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Sunday, Aug 13, 2006

Outlaw Prophet is dead brilliant. This low budget journey into the center of David Heavener’s evangelistic mind is as flabbergastingly inventive and bizarre as the universes created by other obtuse auteurs like David Lynch and Jean-Pierre Jeunet. Like a cinematic carpet sweeper, Heavener casts his narrative net to the four winds and sweeps every last potential plot point and storyline strand out of Haroun’s sea of stories. In one film we have all of the fictional sci-fi melodramatic filaments: aliens, space, computers, radio waves, telepathy, shape shifting, brainwashing, device implantation, foster children, abandonment, trailer trashing, pre-school runaways, grilling, picking, grinning, sinning, salvation, ham radio, strange frequencies, reality television, ratings, Van Dykes, morphing, mutations, zombies, kung fu, car wrecks, The Bible, the Antichrist, the new Messiah, death, rebirth, angels, demons, disco, adoption and bad children’s programming. Yet somehow, Outlaw Prophet makes all of these divergent elements coalesce into a fine mist of monumental moviemaking. NO, really.

It takes a rare and refined talent to get this all to work, and yet Heavener finds a way to make his cockeyed Christian vision, as well as his rock and roll musicianship and personal faith, serve the final cut. What he manages is a kind of innocent idiot savant con job, an entertainment flim flam where, instead of grade Z direct to video VHS filler, you receive a strangely evocative substitute for typical street preaching channeled through an outrageously original independent movie mentality. This director dives into the same pool of sermonizing - one spicing up the brimstone with all manner of special effects and action figure permutations - that other deity die-hards indulge in. The result is an addled allegory about the second coming of Christ carved out of a reality show spoof, a smattering of Turkish Star Wars, and a whole lot of crappy hair metal. Toss in the Devil as an evil TV producer (there’s a stretch) and a trip to a zealot BBQ and you’ve got the kind of cinematic Stilton that satisfies as much as it stinks.

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Saturday, Aug 12, 2006

When I first read David Bauder’s Long Lost Listener Has to Relearn Top 40 (SF Gate, August 7, 2006), I was pretty dismayed about how sad and out-of-touch the guy sounded.  I also thought that this was so hopeless that it would just fade away.  Now that AP is syndicating this all of the place, it can’t be ignored.

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Saturday, Aug 12, 2006

The two-day weekend is something we tend to take for granted in America, as natural and normal as breathing oxygen or driving thirty miles in stop-and-go traffic to get to work. Of course it is of relatively late provenance in the history of labor, and I’m sure at the time, capitalists resisted shorter work weeks with all their collective might as if it would mean the end of all productivity gains. But now is no time to elaborate the lump of labor fallacy.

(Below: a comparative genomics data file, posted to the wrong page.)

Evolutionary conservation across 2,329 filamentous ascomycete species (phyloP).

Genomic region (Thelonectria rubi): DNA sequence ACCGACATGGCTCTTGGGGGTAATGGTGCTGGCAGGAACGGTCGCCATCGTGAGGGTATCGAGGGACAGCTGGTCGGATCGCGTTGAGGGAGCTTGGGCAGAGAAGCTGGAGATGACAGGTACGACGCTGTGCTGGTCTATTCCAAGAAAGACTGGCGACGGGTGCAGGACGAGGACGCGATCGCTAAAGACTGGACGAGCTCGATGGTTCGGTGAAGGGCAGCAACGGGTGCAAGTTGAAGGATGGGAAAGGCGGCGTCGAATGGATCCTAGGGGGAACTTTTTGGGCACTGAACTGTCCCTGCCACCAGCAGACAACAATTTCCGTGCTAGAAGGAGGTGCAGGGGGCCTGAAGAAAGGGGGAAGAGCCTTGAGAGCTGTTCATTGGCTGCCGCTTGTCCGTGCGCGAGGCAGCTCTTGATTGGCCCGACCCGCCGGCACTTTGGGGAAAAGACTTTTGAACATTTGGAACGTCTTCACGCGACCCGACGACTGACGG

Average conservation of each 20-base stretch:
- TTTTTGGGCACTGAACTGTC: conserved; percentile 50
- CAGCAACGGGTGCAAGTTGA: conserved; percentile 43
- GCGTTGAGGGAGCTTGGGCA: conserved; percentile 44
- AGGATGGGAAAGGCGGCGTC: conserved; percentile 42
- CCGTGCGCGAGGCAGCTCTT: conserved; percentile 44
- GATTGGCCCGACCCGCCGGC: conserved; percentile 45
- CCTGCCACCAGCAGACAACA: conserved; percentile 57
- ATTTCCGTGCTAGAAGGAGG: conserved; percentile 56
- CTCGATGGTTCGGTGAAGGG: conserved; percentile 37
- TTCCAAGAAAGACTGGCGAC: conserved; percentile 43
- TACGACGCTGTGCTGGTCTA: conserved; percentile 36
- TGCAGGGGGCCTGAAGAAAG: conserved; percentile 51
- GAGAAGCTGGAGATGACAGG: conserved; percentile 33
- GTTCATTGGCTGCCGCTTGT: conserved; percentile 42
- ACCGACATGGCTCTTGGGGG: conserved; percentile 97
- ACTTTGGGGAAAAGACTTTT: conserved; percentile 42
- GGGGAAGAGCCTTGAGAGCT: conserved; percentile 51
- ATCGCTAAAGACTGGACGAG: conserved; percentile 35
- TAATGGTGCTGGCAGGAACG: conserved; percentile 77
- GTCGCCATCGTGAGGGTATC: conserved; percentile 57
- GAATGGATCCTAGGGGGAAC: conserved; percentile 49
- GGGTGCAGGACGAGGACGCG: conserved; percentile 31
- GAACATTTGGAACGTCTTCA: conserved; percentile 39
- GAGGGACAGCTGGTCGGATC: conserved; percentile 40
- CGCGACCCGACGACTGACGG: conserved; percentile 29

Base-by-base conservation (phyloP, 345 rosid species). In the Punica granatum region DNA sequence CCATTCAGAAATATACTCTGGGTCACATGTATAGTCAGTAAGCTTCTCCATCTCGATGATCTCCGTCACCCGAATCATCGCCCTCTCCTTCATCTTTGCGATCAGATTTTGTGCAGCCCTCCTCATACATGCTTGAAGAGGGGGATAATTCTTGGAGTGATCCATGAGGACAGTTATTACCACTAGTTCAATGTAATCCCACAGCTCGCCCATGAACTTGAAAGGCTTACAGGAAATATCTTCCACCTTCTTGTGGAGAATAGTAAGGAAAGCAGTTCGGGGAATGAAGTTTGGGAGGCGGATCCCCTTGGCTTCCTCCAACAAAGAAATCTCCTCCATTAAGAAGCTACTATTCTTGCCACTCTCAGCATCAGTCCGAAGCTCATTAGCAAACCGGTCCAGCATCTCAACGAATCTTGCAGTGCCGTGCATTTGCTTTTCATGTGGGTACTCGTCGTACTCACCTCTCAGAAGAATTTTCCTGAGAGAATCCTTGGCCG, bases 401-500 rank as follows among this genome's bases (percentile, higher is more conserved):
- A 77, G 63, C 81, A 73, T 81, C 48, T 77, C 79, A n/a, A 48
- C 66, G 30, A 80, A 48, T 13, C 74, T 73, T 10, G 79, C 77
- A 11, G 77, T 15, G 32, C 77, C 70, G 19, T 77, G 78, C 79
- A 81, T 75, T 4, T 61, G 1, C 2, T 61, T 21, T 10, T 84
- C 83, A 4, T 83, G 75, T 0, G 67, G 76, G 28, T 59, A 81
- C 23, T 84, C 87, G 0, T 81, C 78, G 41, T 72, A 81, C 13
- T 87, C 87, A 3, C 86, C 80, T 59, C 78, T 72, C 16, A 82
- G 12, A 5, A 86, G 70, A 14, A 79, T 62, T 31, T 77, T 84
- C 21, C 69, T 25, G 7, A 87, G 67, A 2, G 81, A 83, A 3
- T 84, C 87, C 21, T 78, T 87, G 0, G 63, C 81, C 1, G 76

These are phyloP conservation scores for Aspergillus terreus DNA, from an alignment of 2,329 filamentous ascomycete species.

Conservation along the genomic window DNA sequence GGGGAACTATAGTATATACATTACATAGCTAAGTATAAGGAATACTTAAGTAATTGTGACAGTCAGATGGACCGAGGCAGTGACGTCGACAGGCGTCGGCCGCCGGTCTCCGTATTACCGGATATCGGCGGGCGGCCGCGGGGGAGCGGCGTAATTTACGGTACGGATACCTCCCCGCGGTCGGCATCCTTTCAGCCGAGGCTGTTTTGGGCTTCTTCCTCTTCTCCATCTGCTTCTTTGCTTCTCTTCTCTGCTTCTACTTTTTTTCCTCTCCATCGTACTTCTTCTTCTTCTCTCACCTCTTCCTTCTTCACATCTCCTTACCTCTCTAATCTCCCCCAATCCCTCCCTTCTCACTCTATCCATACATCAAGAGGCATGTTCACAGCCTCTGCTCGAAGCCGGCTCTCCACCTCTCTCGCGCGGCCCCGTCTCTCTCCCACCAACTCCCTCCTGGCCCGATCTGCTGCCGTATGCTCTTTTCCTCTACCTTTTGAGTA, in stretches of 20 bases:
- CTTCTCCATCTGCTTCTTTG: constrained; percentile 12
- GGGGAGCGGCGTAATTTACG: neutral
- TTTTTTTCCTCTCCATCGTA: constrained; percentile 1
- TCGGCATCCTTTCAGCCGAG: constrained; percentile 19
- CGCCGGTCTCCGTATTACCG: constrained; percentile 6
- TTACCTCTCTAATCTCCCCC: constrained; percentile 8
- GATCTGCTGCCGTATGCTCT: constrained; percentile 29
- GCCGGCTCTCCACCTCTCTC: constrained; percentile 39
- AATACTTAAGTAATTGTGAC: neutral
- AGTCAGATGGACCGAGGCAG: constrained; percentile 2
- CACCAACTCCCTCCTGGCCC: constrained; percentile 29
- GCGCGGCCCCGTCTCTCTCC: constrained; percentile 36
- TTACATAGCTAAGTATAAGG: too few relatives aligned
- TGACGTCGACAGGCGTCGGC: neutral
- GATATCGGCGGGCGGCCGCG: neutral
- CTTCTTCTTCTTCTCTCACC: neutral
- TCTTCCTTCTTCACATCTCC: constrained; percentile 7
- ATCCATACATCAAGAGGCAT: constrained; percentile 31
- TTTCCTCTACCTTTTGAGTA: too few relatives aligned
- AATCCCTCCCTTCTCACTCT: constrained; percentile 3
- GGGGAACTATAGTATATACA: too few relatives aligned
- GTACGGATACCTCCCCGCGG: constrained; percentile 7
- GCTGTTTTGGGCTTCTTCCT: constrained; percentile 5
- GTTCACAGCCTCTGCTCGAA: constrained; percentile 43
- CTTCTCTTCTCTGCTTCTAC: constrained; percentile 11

Anyway it’s interesting to read about how it can feel just as unnatural to those not acclimated to it. Yesterday the Wall Street Journal had a story about yeoga kwallisa, or leisure counselors, that the Korean government has begun to use to convince Koreans that it is okay to relax on Saturdays. Though, as the article reports, most Koreans resist the idea and worry about the economic burden leisure will allegedly impose, in truth leisure is business; leisure allows workers to work as consumers and prop up the segments of the economy that rely on free time and boredom to thrive: entertainment, services, luxury consumer goods, lifestyle accoutrements.

Though the article highlights Korea, leisure counselors are by no means limited to nations new to shorter work weeks. In America we have an entire elaborate industry that tries to tell us how to relax and entertain ourselves; because the free time is not especially organic—it’s not a product of needing to take it easy after great exertion, it’s no wonder we don’t know what to do with ourselves and look for guidance. And it’s no wonder that we feel under pressure to enjoy ourselves, constrained and compelled by the fun morality Baudrillard writes about—the imperative to manufacture distinctive signs of being leisured. Leisure, relaxation, basically don’t come naturally; I’d like to think optimistically that this means we are inherently predisposed to be productive, which is why an economy’s chief measure of success ought to be how well it provides people meaningful work, not solely how much growth it is capable of generating. This is basically a nostalgic attitude, I know, conjuring up some non-existent golden age where people worked until they were tired on things that made them happy and then enjoyed themselves with authentic folk culture, lost communal rituals. It certainly was never quite so simple, and who knows if we’d be able to experience that simple, limited life as pleasurable. The modern pleasures may have something to do with building new communities and new rituals from scratch, again and again.